A stay-at-home mom for many years, Ronit felt early on that she was ill-equipped to teach her children about Judaism. “I began to develop creative ways to share the rich traditions of Jewish life. My girls and son all learned Talmud. No girl learned Talmud before in my family. Now I feel badly for Jewish kids who don’t have this.
“So I started a ‘Hands-on Jewish Holiday’ project where we made olive oil, for example. I found an organic olive farmer in California, and I had to convince him not to worry about the ‘standards’ of the olives we wanted because we wouldn’t be heating it. We had the olives flown in, and we pressed them. When the kids realized how much work it was just to make a tablespoon of olive oil that we could burn, suddenly the ‘miracle of the eight days of Hanukah’ made more sense.” That the oil in the story lasted long enough to sustain the Jews (Maccabees) hidden in caves and at a critical moment in the fight against Greek Hellenism is the crux of the story.
Among Ronit’s friends was one who raised Nubian goats and loaned several so that she could teach about Shavuout, a harvest holiday that also celebrates the anniversary that God gave the Torah to the Jews at Mt. Sinai. “There were no cows in biblical times,” she explained. About 150 people showed up for the event, which was held at the Germantown Jewish Center nursery school.
Ronit also led older students to build a biblical oven with cinder blocks. “Then we brought in wheat berries, so we could grind its flowers. We experienced the hard work of being a biblical Jew.” She laughs at the memory. “The surliest of the teenagers, without being asked, helped with fire. He learned to use the chimney and natural wood charcoal. Of course, what did they burn back then? Goat poop.”
Encouraged by her son, Ronit started HandsonJewishholidays.com several years ago. “I’m surprised about who goes to it,” said Ronit. “Jewish families with young kids, looking for stimulating ways to learn about holidays. Even homeschoolers. And inter-married couples … and African Americans, too. There is no accounting for who is speaking Hebrew.”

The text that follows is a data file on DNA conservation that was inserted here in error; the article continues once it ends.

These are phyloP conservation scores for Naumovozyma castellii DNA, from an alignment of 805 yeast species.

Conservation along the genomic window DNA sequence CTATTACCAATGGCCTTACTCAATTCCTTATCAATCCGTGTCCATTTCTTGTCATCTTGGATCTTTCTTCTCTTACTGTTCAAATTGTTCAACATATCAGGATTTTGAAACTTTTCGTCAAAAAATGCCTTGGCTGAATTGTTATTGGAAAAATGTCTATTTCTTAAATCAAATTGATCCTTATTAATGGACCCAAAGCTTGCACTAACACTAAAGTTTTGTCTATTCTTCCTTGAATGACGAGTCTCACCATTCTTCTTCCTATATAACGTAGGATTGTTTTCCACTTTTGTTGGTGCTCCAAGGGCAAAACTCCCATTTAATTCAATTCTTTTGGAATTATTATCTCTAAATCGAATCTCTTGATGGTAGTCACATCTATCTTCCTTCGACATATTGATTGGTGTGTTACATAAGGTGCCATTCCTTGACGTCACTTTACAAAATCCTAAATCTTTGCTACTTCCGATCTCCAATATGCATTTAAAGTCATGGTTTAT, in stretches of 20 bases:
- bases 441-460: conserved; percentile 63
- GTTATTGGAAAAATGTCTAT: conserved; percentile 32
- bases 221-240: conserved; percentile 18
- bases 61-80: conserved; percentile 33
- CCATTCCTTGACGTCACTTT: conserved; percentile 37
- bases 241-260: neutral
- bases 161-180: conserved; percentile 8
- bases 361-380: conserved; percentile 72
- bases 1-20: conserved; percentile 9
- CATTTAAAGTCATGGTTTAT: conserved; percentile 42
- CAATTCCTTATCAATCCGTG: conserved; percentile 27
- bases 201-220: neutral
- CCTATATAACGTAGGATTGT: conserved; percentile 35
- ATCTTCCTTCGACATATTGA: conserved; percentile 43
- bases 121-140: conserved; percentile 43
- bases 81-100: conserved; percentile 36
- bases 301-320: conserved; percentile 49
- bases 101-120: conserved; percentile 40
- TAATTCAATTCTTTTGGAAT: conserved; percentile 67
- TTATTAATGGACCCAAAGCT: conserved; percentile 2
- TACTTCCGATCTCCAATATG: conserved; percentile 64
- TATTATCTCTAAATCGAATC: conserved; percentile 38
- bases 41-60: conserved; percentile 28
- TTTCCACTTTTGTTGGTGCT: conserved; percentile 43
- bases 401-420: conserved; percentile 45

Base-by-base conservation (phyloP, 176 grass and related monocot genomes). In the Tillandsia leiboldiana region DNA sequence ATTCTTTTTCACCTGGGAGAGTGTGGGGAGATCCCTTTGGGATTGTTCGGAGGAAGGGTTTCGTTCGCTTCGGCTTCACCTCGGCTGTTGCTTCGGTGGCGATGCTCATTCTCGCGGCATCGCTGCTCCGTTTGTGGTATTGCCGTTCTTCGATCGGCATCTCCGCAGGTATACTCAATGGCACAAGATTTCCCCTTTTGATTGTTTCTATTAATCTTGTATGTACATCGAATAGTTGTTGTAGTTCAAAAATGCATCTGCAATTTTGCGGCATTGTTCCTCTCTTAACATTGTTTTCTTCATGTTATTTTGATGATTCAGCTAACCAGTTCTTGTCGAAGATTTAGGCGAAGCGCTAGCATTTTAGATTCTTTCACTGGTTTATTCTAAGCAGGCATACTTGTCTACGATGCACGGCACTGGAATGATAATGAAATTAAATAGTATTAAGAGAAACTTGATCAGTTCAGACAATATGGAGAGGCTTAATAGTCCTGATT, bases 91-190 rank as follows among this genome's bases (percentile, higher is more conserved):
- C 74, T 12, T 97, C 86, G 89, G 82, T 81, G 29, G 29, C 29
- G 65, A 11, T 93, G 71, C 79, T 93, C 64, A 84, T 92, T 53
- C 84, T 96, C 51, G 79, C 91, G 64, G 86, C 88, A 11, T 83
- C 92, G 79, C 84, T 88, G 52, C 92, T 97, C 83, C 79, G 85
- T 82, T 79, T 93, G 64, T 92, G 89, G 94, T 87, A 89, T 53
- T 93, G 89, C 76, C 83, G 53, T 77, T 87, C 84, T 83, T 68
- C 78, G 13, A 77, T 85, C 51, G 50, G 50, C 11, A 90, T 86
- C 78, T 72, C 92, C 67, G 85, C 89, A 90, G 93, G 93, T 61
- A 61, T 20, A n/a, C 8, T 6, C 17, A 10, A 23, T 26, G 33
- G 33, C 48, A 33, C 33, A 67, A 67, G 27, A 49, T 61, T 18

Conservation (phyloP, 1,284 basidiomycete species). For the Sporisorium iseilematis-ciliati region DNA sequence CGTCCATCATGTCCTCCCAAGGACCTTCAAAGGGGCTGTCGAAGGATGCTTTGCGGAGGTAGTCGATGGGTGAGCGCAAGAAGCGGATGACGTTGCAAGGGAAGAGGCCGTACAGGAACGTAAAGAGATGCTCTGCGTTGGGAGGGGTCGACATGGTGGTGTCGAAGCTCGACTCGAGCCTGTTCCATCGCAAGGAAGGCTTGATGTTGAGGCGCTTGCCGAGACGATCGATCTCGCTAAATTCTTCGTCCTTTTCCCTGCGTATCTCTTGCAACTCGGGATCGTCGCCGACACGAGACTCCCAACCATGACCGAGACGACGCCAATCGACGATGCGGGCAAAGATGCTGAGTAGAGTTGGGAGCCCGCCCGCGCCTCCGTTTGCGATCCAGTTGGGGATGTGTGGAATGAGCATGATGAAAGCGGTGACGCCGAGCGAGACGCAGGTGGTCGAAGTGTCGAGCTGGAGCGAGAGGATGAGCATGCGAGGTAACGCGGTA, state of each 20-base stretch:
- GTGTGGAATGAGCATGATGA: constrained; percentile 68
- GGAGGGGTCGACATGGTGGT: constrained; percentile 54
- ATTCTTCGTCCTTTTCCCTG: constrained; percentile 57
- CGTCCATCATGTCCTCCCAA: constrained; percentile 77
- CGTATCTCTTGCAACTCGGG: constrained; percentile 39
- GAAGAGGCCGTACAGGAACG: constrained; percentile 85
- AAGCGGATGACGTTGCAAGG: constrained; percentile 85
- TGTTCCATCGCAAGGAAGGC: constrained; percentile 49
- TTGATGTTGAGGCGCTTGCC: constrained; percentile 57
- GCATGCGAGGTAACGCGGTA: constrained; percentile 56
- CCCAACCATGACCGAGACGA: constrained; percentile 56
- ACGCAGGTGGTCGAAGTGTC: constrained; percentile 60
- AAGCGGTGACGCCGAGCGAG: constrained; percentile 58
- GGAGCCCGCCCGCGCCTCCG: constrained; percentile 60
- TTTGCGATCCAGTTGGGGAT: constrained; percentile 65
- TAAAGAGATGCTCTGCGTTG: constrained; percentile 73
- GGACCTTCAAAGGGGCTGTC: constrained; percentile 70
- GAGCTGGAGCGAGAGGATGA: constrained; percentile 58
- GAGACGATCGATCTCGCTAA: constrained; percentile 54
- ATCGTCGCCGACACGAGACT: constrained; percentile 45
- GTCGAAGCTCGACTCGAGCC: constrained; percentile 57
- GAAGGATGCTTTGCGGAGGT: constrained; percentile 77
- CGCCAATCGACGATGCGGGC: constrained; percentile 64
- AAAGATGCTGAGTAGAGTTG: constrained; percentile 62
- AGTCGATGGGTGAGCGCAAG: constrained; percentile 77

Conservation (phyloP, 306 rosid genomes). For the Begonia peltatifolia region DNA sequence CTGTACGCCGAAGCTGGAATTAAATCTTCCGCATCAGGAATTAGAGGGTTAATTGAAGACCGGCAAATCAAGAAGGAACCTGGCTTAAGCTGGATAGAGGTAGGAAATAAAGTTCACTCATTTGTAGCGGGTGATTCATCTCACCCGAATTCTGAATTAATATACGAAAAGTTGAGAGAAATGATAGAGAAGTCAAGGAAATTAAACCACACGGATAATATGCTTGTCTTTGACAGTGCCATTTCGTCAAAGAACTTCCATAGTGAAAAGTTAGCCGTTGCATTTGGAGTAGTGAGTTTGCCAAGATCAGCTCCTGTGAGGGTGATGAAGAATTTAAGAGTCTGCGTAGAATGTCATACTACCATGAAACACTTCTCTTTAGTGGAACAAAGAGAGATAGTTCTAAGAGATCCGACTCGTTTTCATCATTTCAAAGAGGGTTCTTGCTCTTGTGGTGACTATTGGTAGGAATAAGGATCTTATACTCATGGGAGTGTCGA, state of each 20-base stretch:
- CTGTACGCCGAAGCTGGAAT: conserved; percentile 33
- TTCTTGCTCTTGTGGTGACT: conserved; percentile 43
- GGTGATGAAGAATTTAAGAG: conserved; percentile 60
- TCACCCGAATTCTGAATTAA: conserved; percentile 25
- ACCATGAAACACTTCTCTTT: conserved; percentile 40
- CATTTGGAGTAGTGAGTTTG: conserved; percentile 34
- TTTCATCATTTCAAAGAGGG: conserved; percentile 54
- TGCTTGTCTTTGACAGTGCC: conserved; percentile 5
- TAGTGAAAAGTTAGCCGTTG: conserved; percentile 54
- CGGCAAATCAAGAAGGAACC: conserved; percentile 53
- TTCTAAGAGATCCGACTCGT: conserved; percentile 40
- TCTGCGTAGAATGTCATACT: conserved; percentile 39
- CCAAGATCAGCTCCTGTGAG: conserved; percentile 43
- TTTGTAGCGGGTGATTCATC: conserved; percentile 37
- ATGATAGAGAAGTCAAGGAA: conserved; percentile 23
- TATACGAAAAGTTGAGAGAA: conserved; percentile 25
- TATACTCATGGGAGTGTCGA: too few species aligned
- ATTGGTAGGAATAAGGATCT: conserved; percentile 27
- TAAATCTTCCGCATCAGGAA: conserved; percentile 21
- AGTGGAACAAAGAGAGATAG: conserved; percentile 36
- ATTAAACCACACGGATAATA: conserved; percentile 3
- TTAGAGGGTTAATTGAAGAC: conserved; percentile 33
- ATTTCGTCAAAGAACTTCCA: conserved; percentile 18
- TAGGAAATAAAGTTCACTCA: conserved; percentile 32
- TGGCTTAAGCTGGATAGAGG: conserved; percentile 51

One day, her friend Dan Loeb asked Ronit to write about the many varieties of charoset for the Jewish Voice. “Charoset is the fruit and nut paste that may or may not have cinnamon, honey and other ingredients. After a year, they invited me at the Jewish Voice to be the food editor … and later, publisher.”
Her own family tends to eat Mediterranean style, largely vegetables and fruits. More than cooking, she likes the research, learning where foods came from. “Jews have been so diverse, living all over the world. It’s so cool to explore the different traditions … more than Ashkenazi … and bring in new flavors and ingredients. I love to try a restaurant to find out how the pros do things … And we even have vegetarians who also want to honor traditions. In my synagogue, for example, they make a yam shank for Passover.
“There is a need for ‘Chicken Soup for the Soul’ because there is a breakdown of community. People don’t have anyone to tell you how to do (ancient traditions) anymore. I am blessed that I have the opportunity to give something good to other people. If I can send out a little spark of light, the love of these traditions, that’s meaningful to me.”
More information about the Weavers Way food sample events at 215-866-9150 or www.weaversway.coop.